Logo of Phnom Penh Post newspaper Phnom Penh Post - Insufficient evidence in US trafficking case

Insufficient evidence in US trafficking case

Migrant workers repair a net on a Thai fishing boat in Thailand’s Rayong province. Nicolas Asfouri/AFP
Migrant workers repair a net on a Thai fishing boat in Thailand’s Rayong province. Nicolas Asfouri/AFP

Insufficient evidence in US trafficking case

A United States district court has dismissed a case against two Thai and two American companies filed by seven Cambodians allegedly trafficked and forced to work on fishing boats.

Central District Court of California Judge John F Walter ruled on Thursday to toss out the case, with his earlier arguments contending that there was not enough evidence of a connection between companies in the US and the alleged trafficking.

The complaint was filed in June 2016 and alleges the seven Cambodians – two women and five men – were lured to Thailand under false promises and held in extreme working conditions for Thai Phatthana Seafood company in 2011 and 2012. The firm exports to the US.

The complaint details the workers’ arduous migration to Thailand, in which they were allegedly “packed like sardines in a pick-up truck” and continually threatened with violence. After arriving, the complaint alleged, conditions remained dire, with workers facing food shortages.

“[S]ome workers could not afford to purchase enough food and were constantly hungry. For example, Plaintiffs Ban and Nakry looked for food growing in nearby fields and found snails and fish washed up on the shore in order to eat,” it continues.

When workers tried to leave, they were allegedly told they couldn’t get their confiscated passports back until they had paid off exorbitant recruitment fees, out of reach given their salaries were well below what they were allegedly promised.

The complaint contended that US companies Rubicon Resources, and Wales & Co Universe – along with Thai companies Phatthana Seafood and SS Frozen Food – were responsible for peonage, forced labour, involuntary servitude and human trafficking, as they were “participants in a joint venture that in violation of US law knowingly profited from the import and sale of shrimp and seafood produced with trafficked labor”.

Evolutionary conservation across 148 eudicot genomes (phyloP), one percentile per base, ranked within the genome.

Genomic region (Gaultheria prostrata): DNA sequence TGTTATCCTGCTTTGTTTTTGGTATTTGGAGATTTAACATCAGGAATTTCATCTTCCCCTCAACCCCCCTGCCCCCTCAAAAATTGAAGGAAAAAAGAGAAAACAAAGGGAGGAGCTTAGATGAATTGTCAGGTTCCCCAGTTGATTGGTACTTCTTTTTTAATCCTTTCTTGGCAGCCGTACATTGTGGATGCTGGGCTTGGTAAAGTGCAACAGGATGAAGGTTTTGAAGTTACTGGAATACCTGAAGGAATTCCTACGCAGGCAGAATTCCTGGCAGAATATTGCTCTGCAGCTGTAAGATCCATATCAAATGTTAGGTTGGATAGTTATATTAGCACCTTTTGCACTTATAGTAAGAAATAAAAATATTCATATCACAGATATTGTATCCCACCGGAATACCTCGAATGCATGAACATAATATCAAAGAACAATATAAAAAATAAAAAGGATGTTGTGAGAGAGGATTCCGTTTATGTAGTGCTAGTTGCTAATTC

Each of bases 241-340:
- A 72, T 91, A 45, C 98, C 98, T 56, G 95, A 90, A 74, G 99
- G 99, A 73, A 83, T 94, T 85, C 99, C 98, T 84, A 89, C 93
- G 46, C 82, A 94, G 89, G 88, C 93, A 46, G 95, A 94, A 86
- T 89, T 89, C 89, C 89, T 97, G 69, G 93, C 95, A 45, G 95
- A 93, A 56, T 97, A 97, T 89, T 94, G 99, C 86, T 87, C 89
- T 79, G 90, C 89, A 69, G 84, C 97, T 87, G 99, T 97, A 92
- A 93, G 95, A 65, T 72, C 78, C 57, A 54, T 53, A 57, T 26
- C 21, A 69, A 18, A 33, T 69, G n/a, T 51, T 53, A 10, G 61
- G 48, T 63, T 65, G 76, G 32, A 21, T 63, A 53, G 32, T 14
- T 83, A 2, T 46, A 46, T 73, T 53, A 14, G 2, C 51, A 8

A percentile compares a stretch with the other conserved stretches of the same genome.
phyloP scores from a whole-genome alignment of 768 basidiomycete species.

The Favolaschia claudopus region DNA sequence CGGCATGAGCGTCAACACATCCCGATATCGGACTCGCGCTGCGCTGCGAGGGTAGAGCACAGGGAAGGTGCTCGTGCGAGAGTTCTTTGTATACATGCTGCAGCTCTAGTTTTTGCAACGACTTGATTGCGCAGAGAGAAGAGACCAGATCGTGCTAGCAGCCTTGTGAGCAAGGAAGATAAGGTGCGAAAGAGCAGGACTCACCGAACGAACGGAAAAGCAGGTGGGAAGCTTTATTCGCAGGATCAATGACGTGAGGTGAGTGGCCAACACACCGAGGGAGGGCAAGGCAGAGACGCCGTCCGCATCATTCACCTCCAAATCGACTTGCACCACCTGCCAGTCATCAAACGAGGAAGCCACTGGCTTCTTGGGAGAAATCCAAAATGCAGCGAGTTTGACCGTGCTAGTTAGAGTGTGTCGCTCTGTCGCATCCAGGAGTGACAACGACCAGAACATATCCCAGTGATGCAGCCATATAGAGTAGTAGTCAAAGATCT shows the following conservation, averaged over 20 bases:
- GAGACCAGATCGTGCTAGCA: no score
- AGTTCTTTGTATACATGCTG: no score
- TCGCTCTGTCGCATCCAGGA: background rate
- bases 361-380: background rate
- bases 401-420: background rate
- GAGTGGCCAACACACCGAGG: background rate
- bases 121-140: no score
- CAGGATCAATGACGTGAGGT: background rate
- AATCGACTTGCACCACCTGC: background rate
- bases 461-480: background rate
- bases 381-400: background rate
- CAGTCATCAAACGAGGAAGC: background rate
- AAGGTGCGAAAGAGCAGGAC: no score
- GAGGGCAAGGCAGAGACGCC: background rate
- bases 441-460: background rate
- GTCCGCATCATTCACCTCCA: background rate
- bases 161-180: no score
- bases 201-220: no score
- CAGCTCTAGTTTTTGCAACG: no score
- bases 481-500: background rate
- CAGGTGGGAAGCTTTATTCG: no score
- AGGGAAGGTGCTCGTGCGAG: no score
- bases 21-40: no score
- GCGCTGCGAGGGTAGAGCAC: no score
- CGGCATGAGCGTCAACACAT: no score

In the December 21 minutes preceding the judgment, Judge Walter argued there wasn’t sufficient proof to establish a connection between the US firms and trafficking to warrant the court’s jurisdiction over the case.

The complaint also implicates Cambodian recruitment agency CDM Trading Manpower in arranging the migration and extorting workers. Lim Vouchna, an officer of the company, said CDM Trading Manpower no longer worked with Phatthana.

Dy The Hoya, of labour rights organisation Central, said judicial processes were “very complicated” for victims of human trafficking and that companies often won court cases due to inequality of resources. “It’s not fair for the workers,” he said.

MOST VIEWED

  • Prince Norodom Ranariddh passes away at 77

    Prince Norodom Ranariddh, the second son of the late King Father Norodom Sihanouk and former First Prime Minister of Cambodia, has passed away in France at the age of 77. “Samdech Krom Preah Norodom Ranariddh has passed away this morning in France just after 9am Paris-time,”

  • Cambodia purchases 4 million Molnupiravir tablets

    Cambodia has arranged for the purchase of four million US-made Molnupiravir pills – enough to treat 100,000 Covid-19 patients – even though the current rate of daily infections in Cambodia remains low. The medicine will be distributed to state hospitals, pharmacies and private clinics, according to the Samdech

  • Rise in planned flights lifts travel hopes

    Six airlines have applied to resume flights in December, while two others have put in for additional flights and routes, according to State Secretariat of Civil Aviation (SSCA) head Mao Havannall on November 29. These account for 43 new weekly domestic and international flights in December, up 16

  • Is Cambodia’s travel sector in for another cheerless holiday season?

    The travel and tourism sector was heaving back to life as borders started to reopen, promising a festive vibe for the holidays and New Year. But Omicron and other Covid-related issues are threatening to close the year on a bleak note ‘Seems [like] Covid-19 won’

  • Cambodia planning new border checkpoint at Thma Da

    Cambodia is looking into the possibility of opening a new Thma Da Border Checkpoint with Thailand to boost trade and tourism. The Ministry of Public Works and Transport said on December 4 that Minister of Public Works and Transport Sun Chanthol led a technical working group

  • Hun Sen: Manet to be candidate for prime minister

    Prime Minister Hun Sen has reaffirmed that his oldest son Hun Manet will be his successor as Prime Minister if he is elected. Speaking during the inauguration of a new sewage treatment facility in Preah Sihanouk province on December 2, Hun Sen said Manet will be